Brutality

Music legend, caught kicking dancer, faces allegations of rape and sexual enslavement

Koffi Olomide and dancers of the Quarter Latin group, perform in 2005 at the Iba Mar Diop stadium in Dakar. (SEYLLOU/AFP/Getty Images)

Congolese rumba music legend Koffi Olomide, already deported from Kenya and barred from performing in Zambia after he was captured on video viciously kicking one of his female dancers, is facing new revelations he repeatedly raped and sexually enslaved girls, some underage, who danced in his celebrated troupe.

The 60 year-old Kinshasa-based performer was, according to an explosive investigation by Le Monde Afrique, issued with an international arrest warrant by French authorities in 2009 — renewed in 2012 — for “rape of a minor aged 15”  and “sequestration” as well as “aiding the entry and stay of a foreigner in France” and “conditions of work or lodging contrary to human dignity.”

The dancers allege they were constantly brutalized, kept under guard and made to serve the sexual demands of the star in France and in the Democratic Republic of Congo.

Olomide  — real name, Antoine Christophe Agbepa Mumba —  has been placed under investigation and would be immediately arrested if he returned to France, as the judicial procedure and inquiry is still “open and ongoing” according to a court in Nanterre.

The violence is said to have occurred between 2002 and 2006 when the girls, some of them minors, and traumatized by the loss of their parents in the Congo war, and violence and abuse from within their own families, were dancing with Olomide, including on international tours. After being apprehended without identity papers in Lyon, three of the girls decided to tell their story to a judge, with the help of the Committee Against Modern Slavery.

Their claimed abuse took place in a house outside Paris in Asnieres where they were obliged to stay with three guards and locks on the gates, according to the judicial dossier seen by Le Monde Afrique. Most of the female dancers were brought to France with illegal passports of other people, given to them by Olomide, the girls said.

“As soon as the concert ended, we had to go back to the house in Asnieres,” said one of the girls in her testimony. “We were guarded by three security officers. We were four to a room and didn’t have the right to leave without permission. I could not use the telephone even to call my mother. We were paid 100 euros for a concert from midnight to six in the morning. We were forced to sleep with him: he would call a guard who would take a dancer to the Etap Hotel.”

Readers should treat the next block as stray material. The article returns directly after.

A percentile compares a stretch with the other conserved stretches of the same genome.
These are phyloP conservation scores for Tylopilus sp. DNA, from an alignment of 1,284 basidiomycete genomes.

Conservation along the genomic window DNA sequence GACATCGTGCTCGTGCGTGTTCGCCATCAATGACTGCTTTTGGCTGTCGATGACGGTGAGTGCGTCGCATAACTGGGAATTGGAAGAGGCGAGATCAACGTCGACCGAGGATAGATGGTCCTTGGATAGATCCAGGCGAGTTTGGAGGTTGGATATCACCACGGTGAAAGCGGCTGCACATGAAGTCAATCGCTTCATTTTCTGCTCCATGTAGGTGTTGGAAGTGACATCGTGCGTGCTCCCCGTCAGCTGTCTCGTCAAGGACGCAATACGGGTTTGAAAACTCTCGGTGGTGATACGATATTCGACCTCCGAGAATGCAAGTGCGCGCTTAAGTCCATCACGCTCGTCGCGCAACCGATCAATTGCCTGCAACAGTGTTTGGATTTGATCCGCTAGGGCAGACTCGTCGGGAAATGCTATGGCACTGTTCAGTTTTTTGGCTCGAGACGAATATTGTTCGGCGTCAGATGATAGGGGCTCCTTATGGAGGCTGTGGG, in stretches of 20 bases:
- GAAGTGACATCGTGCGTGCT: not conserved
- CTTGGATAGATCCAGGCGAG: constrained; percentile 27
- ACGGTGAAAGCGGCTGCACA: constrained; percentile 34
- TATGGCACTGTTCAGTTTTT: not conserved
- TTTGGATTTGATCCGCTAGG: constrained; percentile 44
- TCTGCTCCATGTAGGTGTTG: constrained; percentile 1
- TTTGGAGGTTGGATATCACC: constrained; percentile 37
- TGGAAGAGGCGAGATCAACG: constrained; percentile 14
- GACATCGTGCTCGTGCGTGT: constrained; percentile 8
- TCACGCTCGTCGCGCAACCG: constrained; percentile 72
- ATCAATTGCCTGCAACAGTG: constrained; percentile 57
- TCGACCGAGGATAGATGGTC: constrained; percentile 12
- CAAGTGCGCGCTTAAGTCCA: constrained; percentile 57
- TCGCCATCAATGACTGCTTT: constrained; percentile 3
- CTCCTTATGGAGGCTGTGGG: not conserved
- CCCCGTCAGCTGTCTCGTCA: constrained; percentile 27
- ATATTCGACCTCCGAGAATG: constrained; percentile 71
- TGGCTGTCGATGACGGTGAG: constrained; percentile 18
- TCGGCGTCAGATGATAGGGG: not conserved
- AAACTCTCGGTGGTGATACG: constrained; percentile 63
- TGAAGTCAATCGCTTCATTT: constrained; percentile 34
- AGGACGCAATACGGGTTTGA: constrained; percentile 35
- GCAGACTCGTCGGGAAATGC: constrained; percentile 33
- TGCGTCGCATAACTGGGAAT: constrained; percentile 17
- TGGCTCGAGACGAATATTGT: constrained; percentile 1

When they weren’t at the hotel, the rapes took place in the recording studio or in the toilets of a supermarket in Asnieres, alleged another dancer, aged 14 at the time.

Girls who refused the demands were sent home. Despite smiling during the concerts the dancers said they were “humiliated,” “soiled” and regularly “raped” by the popular musician who liked to promote himself as a defender of women’s rights.

When the girls fell pregnant, Olomide reportedly obliged them to swallow medication that brought on miscarriage, one of them recounted. Sometimes their medical situation worsened and he would take them to hospital, registering them under the name of his wife Aliane Olomide.

In Kinshasa, similar abuse and rape allegedly took place regularly with the girls locked up in the house of the singer’s mother, and under the control of a man called “Boss.” Their sexual assaults were “constant and brutal” according to Le Monde Afrique’s investigation.

However most of the dancers were still in adulation of Olomide, because the chance to dance in his troupe and join him on international tours “was a fairy tale for these beautiful, talented, but poor girls.”

The accused’s lawyers said the case was based on “bizarre” claims and declared some of the girls lied about their age. “The case is based purely on accusations that have allowed the accusers to stay on French soil when they had entered illegally,’’ said attorney Emmanuel Marsigny.

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